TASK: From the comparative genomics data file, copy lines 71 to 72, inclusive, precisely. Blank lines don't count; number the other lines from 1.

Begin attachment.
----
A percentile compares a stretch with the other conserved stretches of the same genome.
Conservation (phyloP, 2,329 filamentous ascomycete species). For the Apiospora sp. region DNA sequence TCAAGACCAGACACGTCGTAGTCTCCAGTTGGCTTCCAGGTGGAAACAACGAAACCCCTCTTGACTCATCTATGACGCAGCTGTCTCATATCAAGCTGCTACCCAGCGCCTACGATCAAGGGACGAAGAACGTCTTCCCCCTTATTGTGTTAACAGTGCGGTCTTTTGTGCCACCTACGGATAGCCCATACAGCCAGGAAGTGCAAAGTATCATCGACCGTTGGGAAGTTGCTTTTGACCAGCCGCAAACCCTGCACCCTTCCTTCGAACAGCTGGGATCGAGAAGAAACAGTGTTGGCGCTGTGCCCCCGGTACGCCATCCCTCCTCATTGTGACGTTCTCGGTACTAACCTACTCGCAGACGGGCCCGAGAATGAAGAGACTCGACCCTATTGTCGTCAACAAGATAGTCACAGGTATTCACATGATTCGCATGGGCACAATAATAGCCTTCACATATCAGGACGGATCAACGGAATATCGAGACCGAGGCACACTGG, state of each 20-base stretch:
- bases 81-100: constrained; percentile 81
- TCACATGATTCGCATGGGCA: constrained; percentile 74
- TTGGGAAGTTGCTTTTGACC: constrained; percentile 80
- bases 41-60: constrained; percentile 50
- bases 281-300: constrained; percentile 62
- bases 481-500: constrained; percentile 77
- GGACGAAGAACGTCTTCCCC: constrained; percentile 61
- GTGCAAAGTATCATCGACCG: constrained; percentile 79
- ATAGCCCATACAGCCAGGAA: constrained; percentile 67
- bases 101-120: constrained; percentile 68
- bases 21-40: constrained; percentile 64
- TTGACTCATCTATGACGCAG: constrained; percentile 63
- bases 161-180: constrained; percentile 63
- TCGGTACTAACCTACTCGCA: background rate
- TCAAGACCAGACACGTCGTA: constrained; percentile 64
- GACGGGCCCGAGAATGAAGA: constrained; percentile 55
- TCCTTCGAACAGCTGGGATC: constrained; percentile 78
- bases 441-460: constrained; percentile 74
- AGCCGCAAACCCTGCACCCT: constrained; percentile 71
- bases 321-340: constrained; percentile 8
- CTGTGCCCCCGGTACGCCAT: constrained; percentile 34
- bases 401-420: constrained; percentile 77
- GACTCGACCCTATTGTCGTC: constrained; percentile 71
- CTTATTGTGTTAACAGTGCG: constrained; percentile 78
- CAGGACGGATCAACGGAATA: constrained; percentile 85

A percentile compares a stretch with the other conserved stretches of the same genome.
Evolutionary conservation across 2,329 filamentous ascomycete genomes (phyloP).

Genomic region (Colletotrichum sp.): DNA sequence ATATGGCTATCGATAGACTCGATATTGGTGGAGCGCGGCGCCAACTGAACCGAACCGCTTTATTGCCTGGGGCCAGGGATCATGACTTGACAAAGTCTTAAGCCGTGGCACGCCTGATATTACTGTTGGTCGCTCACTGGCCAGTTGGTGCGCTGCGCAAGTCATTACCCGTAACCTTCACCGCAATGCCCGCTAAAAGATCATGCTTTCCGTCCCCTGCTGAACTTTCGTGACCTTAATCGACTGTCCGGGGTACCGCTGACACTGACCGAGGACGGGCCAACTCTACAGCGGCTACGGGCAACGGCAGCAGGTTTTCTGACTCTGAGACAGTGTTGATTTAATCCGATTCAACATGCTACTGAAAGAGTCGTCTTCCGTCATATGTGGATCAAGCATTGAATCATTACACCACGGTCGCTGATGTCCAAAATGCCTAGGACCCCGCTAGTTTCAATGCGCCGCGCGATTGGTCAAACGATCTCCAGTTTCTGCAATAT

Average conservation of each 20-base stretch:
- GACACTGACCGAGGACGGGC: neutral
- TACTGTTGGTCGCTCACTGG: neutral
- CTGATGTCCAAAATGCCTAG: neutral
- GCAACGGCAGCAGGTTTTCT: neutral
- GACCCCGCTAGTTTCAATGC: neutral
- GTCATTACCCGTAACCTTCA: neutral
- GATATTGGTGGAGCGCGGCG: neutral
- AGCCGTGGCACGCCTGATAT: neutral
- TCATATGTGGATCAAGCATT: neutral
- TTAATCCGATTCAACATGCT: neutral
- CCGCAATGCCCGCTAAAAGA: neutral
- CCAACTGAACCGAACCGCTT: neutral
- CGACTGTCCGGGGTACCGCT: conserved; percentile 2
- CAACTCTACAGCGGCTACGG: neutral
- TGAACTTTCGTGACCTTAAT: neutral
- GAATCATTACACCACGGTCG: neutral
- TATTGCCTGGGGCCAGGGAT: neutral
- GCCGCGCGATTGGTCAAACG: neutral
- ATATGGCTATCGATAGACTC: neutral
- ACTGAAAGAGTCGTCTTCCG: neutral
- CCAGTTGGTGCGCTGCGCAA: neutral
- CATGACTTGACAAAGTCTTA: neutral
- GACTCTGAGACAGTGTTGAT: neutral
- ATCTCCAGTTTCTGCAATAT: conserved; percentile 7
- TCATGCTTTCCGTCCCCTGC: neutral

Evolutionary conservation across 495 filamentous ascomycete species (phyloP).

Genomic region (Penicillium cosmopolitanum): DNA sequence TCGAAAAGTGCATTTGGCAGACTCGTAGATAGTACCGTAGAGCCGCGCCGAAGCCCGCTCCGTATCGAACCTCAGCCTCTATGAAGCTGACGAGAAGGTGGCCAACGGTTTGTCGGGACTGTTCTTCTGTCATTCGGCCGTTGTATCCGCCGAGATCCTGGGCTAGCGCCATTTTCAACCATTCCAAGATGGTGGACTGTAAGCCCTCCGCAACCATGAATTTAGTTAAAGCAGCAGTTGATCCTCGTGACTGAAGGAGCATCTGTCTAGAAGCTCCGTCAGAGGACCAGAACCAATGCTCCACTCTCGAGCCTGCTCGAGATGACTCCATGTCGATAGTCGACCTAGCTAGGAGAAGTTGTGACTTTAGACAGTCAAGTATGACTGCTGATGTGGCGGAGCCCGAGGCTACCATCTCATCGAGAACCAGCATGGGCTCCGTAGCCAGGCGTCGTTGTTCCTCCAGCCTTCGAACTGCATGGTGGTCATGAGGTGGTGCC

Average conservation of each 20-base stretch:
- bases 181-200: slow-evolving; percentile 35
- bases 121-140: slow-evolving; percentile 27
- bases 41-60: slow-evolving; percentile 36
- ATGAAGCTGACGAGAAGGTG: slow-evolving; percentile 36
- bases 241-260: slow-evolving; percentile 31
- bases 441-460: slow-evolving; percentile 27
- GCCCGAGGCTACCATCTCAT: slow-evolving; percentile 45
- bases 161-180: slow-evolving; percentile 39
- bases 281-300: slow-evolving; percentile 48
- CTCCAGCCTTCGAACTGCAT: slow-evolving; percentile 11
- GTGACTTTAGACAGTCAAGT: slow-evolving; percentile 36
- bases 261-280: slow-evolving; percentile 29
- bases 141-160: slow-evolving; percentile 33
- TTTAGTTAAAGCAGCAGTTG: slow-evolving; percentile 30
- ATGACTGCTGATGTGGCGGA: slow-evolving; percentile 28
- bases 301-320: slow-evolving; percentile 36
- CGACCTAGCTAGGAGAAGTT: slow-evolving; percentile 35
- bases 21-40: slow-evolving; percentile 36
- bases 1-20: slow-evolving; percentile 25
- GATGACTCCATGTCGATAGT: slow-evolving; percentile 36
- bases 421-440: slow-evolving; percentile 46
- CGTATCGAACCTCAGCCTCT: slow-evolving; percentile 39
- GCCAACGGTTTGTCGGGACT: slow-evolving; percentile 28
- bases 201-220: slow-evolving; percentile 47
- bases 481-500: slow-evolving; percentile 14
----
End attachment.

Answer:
- bases 261-280: slow-evolving; percentile 29
- bases 141-160: slow-evolving; percentile 33